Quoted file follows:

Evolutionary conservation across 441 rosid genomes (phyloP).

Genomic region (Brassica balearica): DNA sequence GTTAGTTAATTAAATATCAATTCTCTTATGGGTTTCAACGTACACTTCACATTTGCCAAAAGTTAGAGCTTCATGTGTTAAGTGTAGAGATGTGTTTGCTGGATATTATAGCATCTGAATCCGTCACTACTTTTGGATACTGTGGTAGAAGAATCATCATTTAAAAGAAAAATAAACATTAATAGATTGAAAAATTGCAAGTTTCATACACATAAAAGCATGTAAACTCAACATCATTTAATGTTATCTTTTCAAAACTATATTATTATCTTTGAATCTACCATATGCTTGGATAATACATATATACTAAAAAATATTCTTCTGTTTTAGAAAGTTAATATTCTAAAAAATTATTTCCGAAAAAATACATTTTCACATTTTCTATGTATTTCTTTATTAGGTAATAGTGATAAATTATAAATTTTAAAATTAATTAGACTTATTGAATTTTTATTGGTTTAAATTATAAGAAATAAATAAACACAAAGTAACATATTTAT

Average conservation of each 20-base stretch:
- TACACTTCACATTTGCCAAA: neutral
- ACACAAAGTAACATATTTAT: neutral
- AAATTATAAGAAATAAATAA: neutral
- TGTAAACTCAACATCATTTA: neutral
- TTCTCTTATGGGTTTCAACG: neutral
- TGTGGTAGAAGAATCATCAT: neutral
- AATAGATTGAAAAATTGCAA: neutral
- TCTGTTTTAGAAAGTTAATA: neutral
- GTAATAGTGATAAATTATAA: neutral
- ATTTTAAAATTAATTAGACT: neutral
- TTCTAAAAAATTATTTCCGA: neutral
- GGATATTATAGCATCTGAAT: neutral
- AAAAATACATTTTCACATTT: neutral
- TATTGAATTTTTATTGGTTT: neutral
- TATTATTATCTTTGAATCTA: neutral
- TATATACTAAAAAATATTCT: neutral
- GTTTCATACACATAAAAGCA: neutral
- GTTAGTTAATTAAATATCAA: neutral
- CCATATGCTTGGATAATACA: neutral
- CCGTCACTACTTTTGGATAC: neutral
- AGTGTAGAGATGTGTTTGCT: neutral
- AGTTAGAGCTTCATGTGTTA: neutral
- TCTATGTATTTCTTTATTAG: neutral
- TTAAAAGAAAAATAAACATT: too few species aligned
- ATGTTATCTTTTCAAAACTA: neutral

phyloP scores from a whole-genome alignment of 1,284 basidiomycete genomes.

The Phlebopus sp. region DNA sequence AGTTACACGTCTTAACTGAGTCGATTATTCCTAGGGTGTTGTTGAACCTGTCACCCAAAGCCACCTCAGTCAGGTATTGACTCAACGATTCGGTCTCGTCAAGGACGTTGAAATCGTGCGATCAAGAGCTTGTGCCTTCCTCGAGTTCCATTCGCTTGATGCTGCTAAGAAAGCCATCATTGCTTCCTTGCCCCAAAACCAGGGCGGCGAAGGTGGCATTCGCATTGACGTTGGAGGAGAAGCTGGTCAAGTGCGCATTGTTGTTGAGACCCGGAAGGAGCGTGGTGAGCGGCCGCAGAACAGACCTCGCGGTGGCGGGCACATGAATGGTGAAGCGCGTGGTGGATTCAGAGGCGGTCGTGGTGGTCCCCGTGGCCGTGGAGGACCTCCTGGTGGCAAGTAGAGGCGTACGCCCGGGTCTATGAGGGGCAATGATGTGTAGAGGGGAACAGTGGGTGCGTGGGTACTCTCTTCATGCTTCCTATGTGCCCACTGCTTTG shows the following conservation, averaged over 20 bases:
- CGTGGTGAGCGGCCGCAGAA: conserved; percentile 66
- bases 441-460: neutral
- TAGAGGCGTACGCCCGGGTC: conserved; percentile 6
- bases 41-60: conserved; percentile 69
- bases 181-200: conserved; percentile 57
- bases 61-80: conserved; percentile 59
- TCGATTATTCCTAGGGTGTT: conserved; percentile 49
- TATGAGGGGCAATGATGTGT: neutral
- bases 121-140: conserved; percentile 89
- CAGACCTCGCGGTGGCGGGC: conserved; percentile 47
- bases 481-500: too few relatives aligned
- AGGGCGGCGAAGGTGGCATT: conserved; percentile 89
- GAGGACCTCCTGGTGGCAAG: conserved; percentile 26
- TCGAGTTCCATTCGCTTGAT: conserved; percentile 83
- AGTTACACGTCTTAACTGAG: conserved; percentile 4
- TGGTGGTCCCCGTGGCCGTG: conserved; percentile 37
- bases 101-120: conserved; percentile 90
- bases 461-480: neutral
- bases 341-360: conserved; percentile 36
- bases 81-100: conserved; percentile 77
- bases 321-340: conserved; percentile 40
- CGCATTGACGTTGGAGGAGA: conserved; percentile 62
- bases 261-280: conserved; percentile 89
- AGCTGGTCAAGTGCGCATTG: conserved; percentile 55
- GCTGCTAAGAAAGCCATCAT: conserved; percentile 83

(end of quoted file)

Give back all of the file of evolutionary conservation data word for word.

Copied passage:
Evolutionary conservation across 441 rosid genomes (phyloP).

Genomic region (Brassica balearica): DNA sequence GTTAGTTAATTAAATATCAATTCTCTTATGGGTTTCAACGTACACTTCACATTTGCCAAAAGTTAGAGCTTCATGTGTTAAGTGTAGAGATGTGTTTGCTGGATATTATAGCATCTGAATCCGTCACTACTTTTGGATACTGTGGTAGAAGAATCATCATTTAAAAGAAAAATAAACATTAATAGATTGAAAAATTGCAAGTTTCATACACATAAAAGCATGTAAACTCAACATCATTTAATGTTATCTTTTCAAAACTATATTATTATCTTTGAATCTACCATATGCTTGGATAATACATATATACTAAAAAATATTCTTCTGTTTTAGAAAGTTAATATTCTAAAAAATTATTTCCGAAAAAATACATTTTCACATTTTCTATGTATTTCTTTATTAGGTAATAGTGATAAATTATAAATTTTAAAATTAATTAGACTTATTGAATTTTTATTGGTTTAAATTATAAGAAATAAATAAACACAAAGTAACATATTTAT

Average conservation of each 20-base stretch:
- TACACTTCACATTTGCCAAA: neutral
- ACACAAAGTAACATATTTAT: neutral
- AAATTATAAGAAATAAATAA: neutral
- TGTAAACTCAACATCATTTA: neutral
- TTCTCTTATGGGTTTCAACG: neutral
- TGTGGTAGAAGAATCATCAT: neutral
- AATAGATTGAAAAATTGCAA: neutral
- TCTGTTTTAGAAAGTTAATA: neutral
- GTAATAGTGATAAATTATAA: neutral
- ATTTTAAAATTAATTAGACT: neutral
- TTCTAAAAAATTATTTCCGA: neutral
- GGATATTATAGCATCTGAAT: neutral
- AAAAATACATTTTCACATTT: neutral
- TATTGAATTTTTATTGGTTT: neutral
- TATTATTATCTTTGAATCTA: neutral
- TATATACTAAAAAATATTCT: neutral
- GTTTCATACACATAAAAGCA: neutral
- GTTAGTTAATTAAATATCAA: neutral
- CCATATGCTTGGATAATACA: neutral
- CCGTCACTACTTTTGGATAC: neutral
- AGTGTAGAGATGTGTTTGCT: neutral
- AGTTAGAGCTTCATGTGTTA: neutral
- TCTATGTATTTCTTTATTAG: neutral
- TTAAAAGAAAAATAAACATT: too few species aligned
- ATGTTATCTTTTCAAAACTA: neutral

phyloP scores from a whole-genome alignment of 1,284 basidiomycete genomes.

The Phlebopus sp. region DNA sequence AGTTACACGTCTTAACTGAGTCGATTATTCCTAGGGTGTTGTTGAACCTGTCACCCAAAGCCACCTCAGTCAGGTATTGACTCAACGATTCGGTCTCGTCAAGGACGTTGAAATCGTGCGATCAAGAGCTTGTGCCTTCCTCGAGTTCCATTCGCTTGATGCTGCTAAGAAAGCCATCATTGCTTCCTTGCCCCAAAACCAGGGCGGCGAAGGTGGCATTCGCATTGACGTTGGAGGAGAAGCTGGTCAAGTGCGCATTGTTGTTGAGACCCGGAAGGAGCGTGGTGAGCGGCCGCAGAACAGACCTCGCGGTGGCGGGCACATGAATGGTGAAGCGCGTGGTGGATTCAGAGGCGGTCGTGGTGGTCCCCGTGGCCGTGGAGGACCTCCTGGTGGCAAGTAGAGGCGTACGCCCGGGTCTATGAGGGGCAATGATGTGTAGAGGGGAACAGTGGGTGCGTGGGTACTCTCTTCATGCTTCCTATGTGCCCACTGCTTTG shows the following conservation, averaged over 20 bases:
- CGTGGTGAGCGGCCGCAGAA: conserved; percentile 66
- bases 441-460: neutral
- TAGAGGCGTACGCCCGGGTC: conserved; percentile 6
- bases 41-60: conserved; percentile 69
- bases 181-200: conserved; percentile 57
- bases 61-80: conserved; percentile 59
- TCGATTATTCCTAGGGTGTT: conserved; percentile 49
- TATGAGGGGCAATGATGTGT: neutral
- bases 121-140: conserved; percentile 89
- CAGACCTCGCGGTGGCGGGC: conserved; percentile 47
- bases 481-500: too few relatives aligned
- AGGGCGGCGAAGGTGGCATT: conserved; percentile 89
- GAGGACCTCCTGGTGGCAAG: conserved; percentile 26
- TCGAGTTCCATTCGCTTGAT: conserved; percentile 83
- AGTTACACGTCTTAACTGAG: conserved; percentile 4
- TGGTGGTCCCCGTGGCCGTG: conserved; percentile 37
- bases 101-120: conserved; percentile 90
- bases 461-480: neutral
- bases 341-360: conserved; percentile 36
- bases 81-100: conserved; percentile 77
- bases 321-340: conserved; percentile 40
- CGCATTGACGTTGGAGGAGA: conserved; percentile 62
- bases 261-280: conserved; percentile 89
- AGCTGGTCAAGTGCGCATTG: conserved; percentile 55
- GCTGCTAAGAAAGCCATCAT: conserved; percentile 83